Ivor Spencer-Thomas was born on 11 April 1907 and died at the age of 94 on 30 August 2001. While his contribution to rural life reflects much of what was happening all over Britain during the twentieth century, his impact on the village of Braughing in Hertfordshire, England, during the economic depression of the 1930s was unique. He was an inveterate inventor and improviser, always in the forefront of developing agriculture and market gardening as a commercial enterprise. He was married to Rosabel and they had two children, Owen and Rosemary.
Ivor was born into an agricultural family in Llanymynech, Powys, on the Welsh-English border, where his father, Robert, was a sheep farmer. He was the youngest of three children.
At the age of five, Ivor began boarding at Christ Church Cathedral Choir School, Oxford, and became a chorister at the Cathedral, singing alongside distinguished musicians, such as the eminent English composer, William Walton.
While he was still a boy his family moved to Honeydon, Bedfordshire. The family travelled ahead by train, while Robert brought all their family possessions by horse and cart.
When Ivor and his elder brother, Clement, left school they assisted their father on their farm in Bedfordshire. The family kept dairy cows which are traditionally milked twice a day. However, they discovered that by milking three times each day at eight-hourly intervals, they were able to increase their yield. As a consequence, the cows never had to carry a excessive amount of milk in their udders. And so, the cows benefited from a schedule that was more akin to feeding their calves naturally. It was a win-win situation.
In addition to livestock farming, his family grew market garden crops, such as brussel sprouts and peas, which were suited to the light sandy Bedfordshire soil.
After Ivor and Rosabel married, they began to search for their own farm. In 1934 Ivor bought Braughing Bury Farm. Soon after they moved to Braughing, Ivor began to import a new style of farming and made some fundamental changes to the more traditional farming methods which were typical of the area. By introducing a more intensive form of agriculture and developing a system of piece work, he could pay his workers by the quantity of work they achieved rather than the time spent. This meant there was a greater incentive to work and his workers were able to earn up to three or four times the minimum agricultural wage.
Unlike other east Hertfordshire farmers he grew market garden crops typically found in Bedfordshire in addition to the more traditional heavy-soil crops, such as wheat and potatoes. He brought prosperity and employment to the village at the height of the Great Depression in the thirties.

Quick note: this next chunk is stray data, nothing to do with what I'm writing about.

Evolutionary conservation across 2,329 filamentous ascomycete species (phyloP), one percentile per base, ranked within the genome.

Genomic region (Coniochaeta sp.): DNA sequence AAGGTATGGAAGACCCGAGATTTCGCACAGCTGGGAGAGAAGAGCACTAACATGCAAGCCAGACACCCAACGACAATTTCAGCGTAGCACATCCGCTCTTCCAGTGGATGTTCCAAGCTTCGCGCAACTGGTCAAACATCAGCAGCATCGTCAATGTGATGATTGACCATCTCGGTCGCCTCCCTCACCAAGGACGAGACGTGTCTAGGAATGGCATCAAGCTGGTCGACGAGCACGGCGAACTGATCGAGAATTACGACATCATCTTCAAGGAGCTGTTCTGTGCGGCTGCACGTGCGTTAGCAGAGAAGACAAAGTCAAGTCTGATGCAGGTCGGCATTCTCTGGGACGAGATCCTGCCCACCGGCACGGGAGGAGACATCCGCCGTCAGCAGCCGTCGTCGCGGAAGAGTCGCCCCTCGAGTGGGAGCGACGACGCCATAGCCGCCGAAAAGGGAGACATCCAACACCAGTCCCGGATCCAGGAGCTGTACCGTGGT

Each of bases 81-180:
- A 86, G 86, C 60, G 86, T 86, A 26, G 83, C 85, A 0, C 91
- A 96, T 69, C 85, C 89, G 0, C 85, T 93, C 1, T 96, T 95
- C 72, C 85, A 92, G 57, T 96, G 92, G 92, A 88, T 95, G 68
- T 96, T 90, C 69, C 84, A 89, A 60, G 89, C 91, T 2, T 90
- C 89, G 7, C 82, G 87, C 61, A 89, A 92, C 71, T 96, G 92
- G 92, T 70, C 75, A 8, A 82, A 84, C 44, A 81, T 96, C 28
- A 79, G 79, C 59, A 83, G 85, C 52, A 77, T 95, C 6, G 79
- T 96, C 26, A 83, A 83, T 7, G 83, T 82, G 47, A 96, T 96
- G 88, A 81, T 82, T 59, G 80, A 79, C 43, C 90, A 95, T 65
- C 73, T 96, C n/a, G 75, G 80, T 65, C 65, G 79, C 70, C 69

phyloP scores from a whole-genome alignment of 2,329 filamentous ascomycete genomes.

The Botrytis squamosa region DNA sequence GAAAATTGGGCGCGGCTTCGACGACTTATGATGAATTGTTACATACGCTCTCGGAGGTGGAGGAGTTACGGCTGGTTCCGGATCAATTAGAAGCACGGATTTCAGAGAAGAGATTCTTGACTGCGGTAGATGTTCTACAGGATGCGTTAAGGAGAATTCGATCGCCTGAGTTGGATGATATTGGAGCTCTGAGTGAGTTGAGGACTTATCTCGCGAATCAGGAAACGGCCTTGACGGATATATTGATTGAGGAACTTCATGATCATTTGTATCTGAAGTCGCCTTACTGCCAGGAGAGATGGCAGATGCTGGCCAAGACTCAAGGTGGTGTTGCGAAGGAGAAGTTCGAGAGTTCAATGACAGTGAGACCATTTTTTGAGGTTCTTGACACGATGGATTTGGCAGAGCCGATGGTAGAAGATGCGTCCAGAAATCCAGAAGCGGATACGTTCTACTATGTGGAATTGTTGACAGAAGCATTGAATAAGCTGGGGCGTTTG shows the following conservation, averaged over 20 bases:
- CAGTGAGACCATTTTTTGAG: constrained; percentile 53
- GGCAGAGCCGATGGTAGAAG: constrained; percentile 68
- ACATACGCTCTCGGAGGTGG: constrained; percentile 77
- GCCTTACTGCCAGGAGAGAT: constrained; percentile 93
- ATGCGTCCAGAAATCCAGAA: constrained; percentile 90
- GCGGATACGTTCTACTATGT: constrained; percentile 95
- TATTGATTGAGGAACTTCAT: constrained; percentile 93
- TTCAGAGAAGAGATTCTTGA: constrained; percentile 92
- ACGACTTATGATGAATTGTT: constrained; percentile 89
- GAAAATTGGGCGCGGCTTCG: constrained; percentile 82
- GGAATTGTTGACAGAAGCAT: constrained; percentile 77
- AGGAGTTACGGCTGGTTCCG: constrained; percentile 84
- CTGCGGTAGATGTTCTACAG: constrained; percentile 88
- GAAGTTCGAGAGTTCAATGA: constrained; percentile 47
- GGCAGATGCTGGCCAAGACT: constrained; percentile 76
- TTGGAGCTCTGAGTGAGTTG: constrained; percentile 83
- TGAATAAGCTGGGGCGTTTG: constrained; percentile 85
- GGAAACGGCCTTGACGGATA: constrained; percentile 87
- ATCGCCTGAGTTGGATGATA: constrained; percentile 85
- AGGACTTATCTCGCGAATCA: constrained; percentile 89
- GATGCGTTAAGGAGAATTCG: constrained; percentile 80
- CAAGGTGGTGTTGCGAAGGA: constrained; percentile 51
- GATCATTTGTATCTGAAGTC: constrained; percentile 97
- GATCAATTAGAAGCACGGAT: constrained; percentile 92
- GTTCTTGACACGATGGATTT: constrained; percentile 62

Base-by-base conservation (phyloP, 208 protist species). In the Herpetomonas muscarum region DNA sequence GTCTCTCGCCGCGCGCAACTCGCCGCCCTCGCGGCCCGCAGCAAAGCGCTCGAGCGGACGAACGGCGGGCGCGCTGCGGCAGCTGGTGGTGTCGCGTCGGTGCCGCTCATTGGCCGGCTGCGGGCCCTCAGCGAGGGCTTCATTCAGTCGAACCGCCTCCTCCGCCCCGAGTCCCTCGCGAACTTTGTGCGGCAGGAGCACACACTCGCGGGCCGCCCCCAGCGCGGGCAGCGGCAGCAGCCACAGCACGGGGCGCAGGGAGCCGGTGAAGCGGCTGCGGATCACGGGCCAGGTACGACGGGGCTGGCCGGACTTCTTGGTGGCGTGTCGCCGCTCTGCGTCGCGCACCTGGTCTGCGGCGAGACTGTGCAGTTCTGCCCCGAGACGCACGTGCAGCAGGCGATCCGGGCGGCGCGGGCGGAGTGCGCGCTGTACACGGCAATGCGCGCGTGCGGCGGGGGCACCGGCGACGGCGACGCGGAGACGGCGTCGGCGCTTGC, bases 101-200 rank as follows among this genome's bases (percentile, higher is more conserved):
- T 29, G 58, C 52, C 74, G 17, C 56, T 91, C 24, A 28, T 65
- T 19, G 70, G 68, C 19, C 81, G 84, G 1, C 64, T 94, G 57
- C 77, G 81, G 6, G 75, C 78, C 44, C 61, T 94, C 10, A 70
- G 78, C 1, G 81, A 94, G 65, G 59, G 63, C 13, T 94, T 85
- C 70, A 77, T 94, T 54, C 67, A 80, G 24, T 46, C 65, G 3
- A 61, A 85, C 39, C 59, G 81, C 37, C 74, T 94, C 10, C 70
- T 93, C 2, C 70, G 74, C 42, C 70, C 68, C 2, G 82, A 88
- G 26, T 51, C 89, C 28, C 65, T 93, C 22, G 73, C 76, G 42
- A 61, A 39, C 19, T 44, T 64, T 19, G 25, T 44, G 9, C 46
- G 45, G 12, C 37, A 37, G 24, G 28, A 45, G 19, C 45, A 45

His farm was a major local employer, with over thirty men working full-time. This figure increased into many hundreds during the pea-picking season when itinerant workers joined the men and women from the village.
His local produce, strawberries, carrots, peas, cabbages, brussels sprouts and lettuces, was conveyed by lorry to the former London fruit and vegetable markets London: Stratford, Spitalfields, Borough near London Bridge and Covent Garden markets.
Parsnips were sent by special rail-wagon direct to the catering industry in different parts of the country. It was highly unusual for this crop to be grown in a heavy clay soil. However, Ivor designed his own parsnip lifter and harvester, mounted on a Fordson Major half-track tractor. This could lift the crop out of the soil even under the most difficult wet and frosty conditions.
Most farmers and farmworkers were exempt from serving in the forces during the Second World War because they were needed to provide food back home in Britain. Ivor was active in the Home Guard.
One of his inventions was FizzIt, a means of making sparkling wine from still wine. He also developed Cham-Cham, a polythene packet that generated carbon dioxide and put the fizz into water and other still drinks.
Ivor developed a control system for robotic arms, which enabled the simple operation of a finger and thumb. The control unit was developed out of an earlier remote control invention for pneumatically opening doors and farm gates.
He was one of the first farmers in Britain to build a plant for washing and freezing vegetables on site. These were sealed into large packs and marketed under the trade name Froveg and supplied to wholesale markets in catering and hotels.
He was also one of the first people to develop inflatable polythene greenhouses. These polythene igloos were inflated by strong 12 inch electric fan heaters. They generated enough pressure to keep the igloo, which was secured by netting, rigid. The igloos were traded under the name “Sky Hooks” because they looked as if they were suspended from the sky.
Ivor used the polythene greenhouses successfully to extend the season for strawberries and other vegetables. He developed the idea commercially and extended it for other uses such as, conserving the warmth in outdoor swimming pools. The London football club, Tottenham Hotspur, purchased his system to keep their football pitch snow-free and prevent it from freezing in the winter.
Ivor held the feudal barony of Buquhollie and Freswick in Caithness, Scotland. He was buried on his estate close to John O’Groats, Scotland, with his wife, Rosabel, who had died almost three years earlier.